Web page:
It is readily admitted that the Scriptures teach that there are times when men appear on the scene who have great ministerial gifts, but who are devoid of sanctifying grace [See Matthew 7:21-23]. The history of the church also records the deeds of men who were used sovereignly by God in the exercise of ministerial gifts who proved ultimately to be devoid of sanctifying grace. I believe, however, that this particular problem of deception would primarily apply to those engaged in the kind of ministry where they are not domiciled among their hearers long enough for their lives either to add or detract from the impact of their ministry. Therefore, limiting this principle to the context of pastoral preaching, I believe it is a valid rule [with some few exceptions] that powerful preaching is rooted in the soil of the preacher’s life. It has been said, ‘A minister’s life is the life of his ministry.’ If preaching is the communication of truth through a human instrument, then the particular truth thus communicated is either augmented or reduced in its effect by the life through which it comes.

The secret of the preaching power of Whitefield, M’Cheyne  and the other men I have already mentioned, is found not primarily in the content of their sermons or in the manner of their delivery. Rather, it is found in their lives. Their lives were so clothed with power, and they lived in such vital communion with God that the truth became a living principle when it came through such vessels. Their anointed lives became the soil of their anointed ministries. This principle is particularly true in the life of a resident pastor. The more you and I are known by our people; our influence will increase or diminish according to the tenor of our lives. (“What’s Wrong with Preaching”)

Fire in the Preacher’s Heart

George Whitefield once wrote, “The reason why congregations have been so dead is because they have dead men preaching to them. How can dead men beget living children?” G. Campbell Morgan writes:

In the true sermon there must always be passion. Our Lord’s testimony concerning John, His forerunner, was this: “He was a burning and a shining light” (John 5:35). It is one thing to shine; it is quite another to burn as well.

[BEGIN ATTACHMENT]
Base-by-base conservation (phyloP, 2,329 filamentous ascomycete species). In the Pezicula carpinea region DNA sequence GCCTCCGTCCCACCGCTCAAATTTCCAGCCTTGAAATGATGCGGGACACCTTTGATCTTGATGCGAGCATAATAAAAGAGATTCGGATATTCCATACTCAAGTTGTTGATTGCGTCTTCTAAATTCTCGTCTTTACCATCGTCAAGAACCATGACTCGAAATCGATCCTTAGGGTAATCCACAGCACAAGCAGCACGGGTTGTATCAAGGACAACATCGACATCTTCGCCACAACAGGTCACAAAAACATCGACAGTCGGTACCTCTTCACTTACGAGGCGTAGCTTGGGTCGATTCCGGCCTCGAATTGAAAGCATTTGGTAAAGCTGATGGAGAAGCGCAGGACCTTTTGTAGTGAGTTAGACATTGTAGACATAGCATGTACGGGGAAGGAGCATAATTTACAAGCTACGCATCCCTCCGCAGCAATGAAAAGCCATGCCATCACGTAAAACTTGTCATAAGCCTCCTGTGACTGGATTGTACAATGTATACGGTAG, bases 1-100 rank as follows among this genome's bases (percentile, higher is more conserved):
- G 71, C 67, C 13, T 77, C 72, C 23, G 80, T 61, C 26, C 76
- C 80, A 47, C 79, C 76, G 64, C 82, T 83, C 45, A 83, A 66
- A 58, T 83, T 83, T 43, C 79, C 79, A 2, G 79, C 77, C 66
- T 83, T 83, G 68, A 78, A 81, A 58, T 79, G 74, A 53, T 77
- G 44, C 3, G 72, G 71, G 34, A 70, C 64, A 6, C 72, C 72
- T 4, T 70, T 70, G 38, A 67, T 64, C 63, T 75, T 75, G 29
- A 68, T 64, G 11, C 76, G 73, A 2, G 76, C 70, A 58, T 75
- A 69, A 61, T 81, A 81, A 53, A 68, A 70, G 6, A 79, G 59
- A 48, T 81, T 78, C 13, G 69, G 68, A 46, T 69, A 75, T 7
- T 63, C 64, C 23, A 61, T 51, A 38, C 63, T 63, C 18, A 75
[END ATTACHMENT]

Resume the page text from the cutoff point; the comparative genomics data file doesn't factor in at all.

Half the sermons today – may I be forgiven if I am cruel – are failing because they lack the note of passion.

There is a tale told of that great English actor, Macready. An eminent preacher once said to him: “I wish you would explain something to me.”

“What is it? I don’t know if I can explain anything to a preacher.”

“What is the reason for the difference between you and me? You are appearing before crowds night after night with fiction, and the crowds come wherever you go. I am preaching the essential and unchangeable truth, and I am not getting any crowd at all.”

Macready’s answer was this: “That is quite simple. I can tell you the difference between us. I present the fiction as though it were fact; you present the fact as though it were fiction.”

I leave that story right at this point. Of course the question comes, whether a man can preach these things without passion if they are truth to him. I don’t know; I must not sit in judgment on other men. But our theme as preachers of the Word has to do with the glory of life – with the tragedy of sin, and its remedy; I cannot see how anyone can really handle these things until he is handled by them.

A man was formerly said to “handle his text.” If he handles his text he cannot preach at all. But when his text handles him, when it grips and masters and possesses him, and in experience he is responsive to the thing he is declaring, having conviction of the supremacy of truth and experience of the power of truth, I think that must create passion.

I am not arguing for mere excitement. Painted fire never burns, and an imitated enthusiasm is the most empty thing that can possibly exist in a preacher. Given the preacher with a message from the whole Bible, seeing its bearing on life at any point, I cannot personally understand that man not being swept sometimes right out of himself by the fire and the force and the fervor of his work. (“Preaching With Passion”)